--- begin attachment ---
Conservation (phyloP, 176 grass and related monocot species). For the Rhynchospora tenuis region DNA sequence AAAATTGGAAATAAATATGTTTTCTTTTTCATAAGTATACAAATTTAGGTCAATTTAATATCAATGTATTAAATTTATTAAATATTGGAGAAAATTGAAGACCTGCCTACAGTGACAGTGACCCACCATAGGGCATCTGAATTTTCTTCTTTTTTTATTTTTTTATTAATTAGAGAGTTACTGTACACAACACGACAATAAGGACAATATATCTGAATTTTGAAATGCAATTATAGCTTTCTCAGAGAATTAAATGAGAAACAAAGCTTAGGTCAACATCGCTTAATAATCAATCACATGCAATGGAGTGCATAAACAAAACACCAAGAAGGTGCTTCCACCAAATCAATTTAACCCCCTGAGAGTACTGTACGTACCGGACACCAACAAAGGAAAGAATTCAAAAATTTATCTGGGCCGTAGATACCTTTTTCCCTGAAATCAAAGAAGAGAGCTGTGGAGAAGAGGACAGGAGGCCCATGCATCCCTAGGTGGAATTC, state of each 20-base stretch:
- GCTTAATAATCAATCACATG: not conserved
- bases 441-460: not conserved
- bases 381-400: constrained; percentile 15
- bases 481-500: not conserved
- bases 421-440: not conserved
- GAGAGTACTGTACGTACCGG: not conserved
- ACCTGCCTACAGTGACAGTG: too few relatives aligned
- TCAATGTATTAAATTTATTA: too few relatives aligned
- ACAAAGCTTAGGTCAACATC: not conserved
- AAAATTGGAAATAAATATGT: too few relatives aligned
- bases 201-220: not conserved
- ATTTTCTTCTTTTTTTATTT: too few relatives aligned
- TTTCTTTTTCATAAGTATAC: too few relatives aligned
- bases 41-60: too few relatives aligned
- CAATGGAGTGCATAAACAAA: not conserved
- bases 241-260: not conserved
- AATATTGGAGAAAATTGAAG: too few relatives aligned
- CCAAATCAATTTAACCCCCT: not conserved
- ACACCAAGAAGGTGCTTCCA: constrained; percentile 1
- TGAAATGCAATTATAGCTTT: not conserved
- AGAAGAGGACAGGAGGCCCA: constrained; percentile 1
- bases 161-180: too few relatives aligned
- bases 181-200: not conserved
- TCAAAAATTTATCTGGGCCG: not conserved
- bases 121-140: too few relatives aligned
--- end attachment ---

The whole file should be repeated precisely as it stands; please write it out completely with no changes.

Conservation (phyloP, 176 grass and related monocot species). For the Rhynchospora tenuis region DNA sequence AAAATTGGAAATAAATATGTTTTCTTTTTCATAAGTATACAAATTTAGGTCAATTTAATATCAATGTATTAAATTTATTAAATATTGGAGAAAATTGAAGACCTGCCTACAGTGACAGTGACCCACCATAGGGCATCTGAATTTTCTTCTTTTTTTATTTTTTTATTAATTAGAGAGTTACTGTACACAACACGACAATAAGGACAATATATCTGAATTTTGAAATGCAATTATAGCTTTCTCAGAGAATTAAATGAGAAACAAAGCTTAGGTCAACATCGCTTAATAATCAATCACATGCAATGGAGTGCATAAACAAAACACCAAGAAGGTGCTTCCACCAAATCAATTTAACCCCCTGAGAGTACTGTACGTACCGGACACCAACAAAGGAAAGAATTCAAAAATTTATCTGGGCCGTAGATACCTTTTTCCCTGAAATCAAAGAAGAGAGCTGTGGAGAAGAGGACAGGAGGCCCATGCATCCCTAGGTGGAATTC, state of each 20-base stretch:
- GCTTAATAATCAATCACATG: not conserved
- bases 441-460: not conserved
- bases 381-400: constrained; percentile 15
- bases 481-500: not conserved
- bases 421-440: not conserved
- GAGAGTACTGTACGTACCGG: not conserved
- ACCTGCCTACAGTGACAGTG: too few relatives aligned
- TCAATGTATTAAATTTATTA: too few relatives aligned
- ACAAAGCTTAGGTCAACATC: not conserved
- AAAATTGGAAATAAATATGT: too few relatives aligned
- bases 201-220: not conserved
- ATTTTCTTCTTTTTTTATTT: too few relatives aligned
- TTTCTTTTTCATAAGTATAC: too few relatives aligned
- bases 41-60: too few relatives aligned
- CAATGGAGTGCATAAACAAA: not conserved
- bases 241-260: not conserved
- AATATTGGAGAAAATTGAAG: too few relatives aligned
- CCAAATCAATTTAACCCCCT: not conserved
- ACACCAAGAAGGTGCTTCCA: constrained; percentile 1
- TGAAATGCAATTATAGCTTT: not conserved
- AGAAGAGGACAGGAGGCCCA: constrained; percentile 1
- bases 161-180: too few relatives aligned
- bases 181-200: not conserved
- TCAAAAATTTATCTGGGCCG: not conserved
- bases 121-140: too few relatives aligned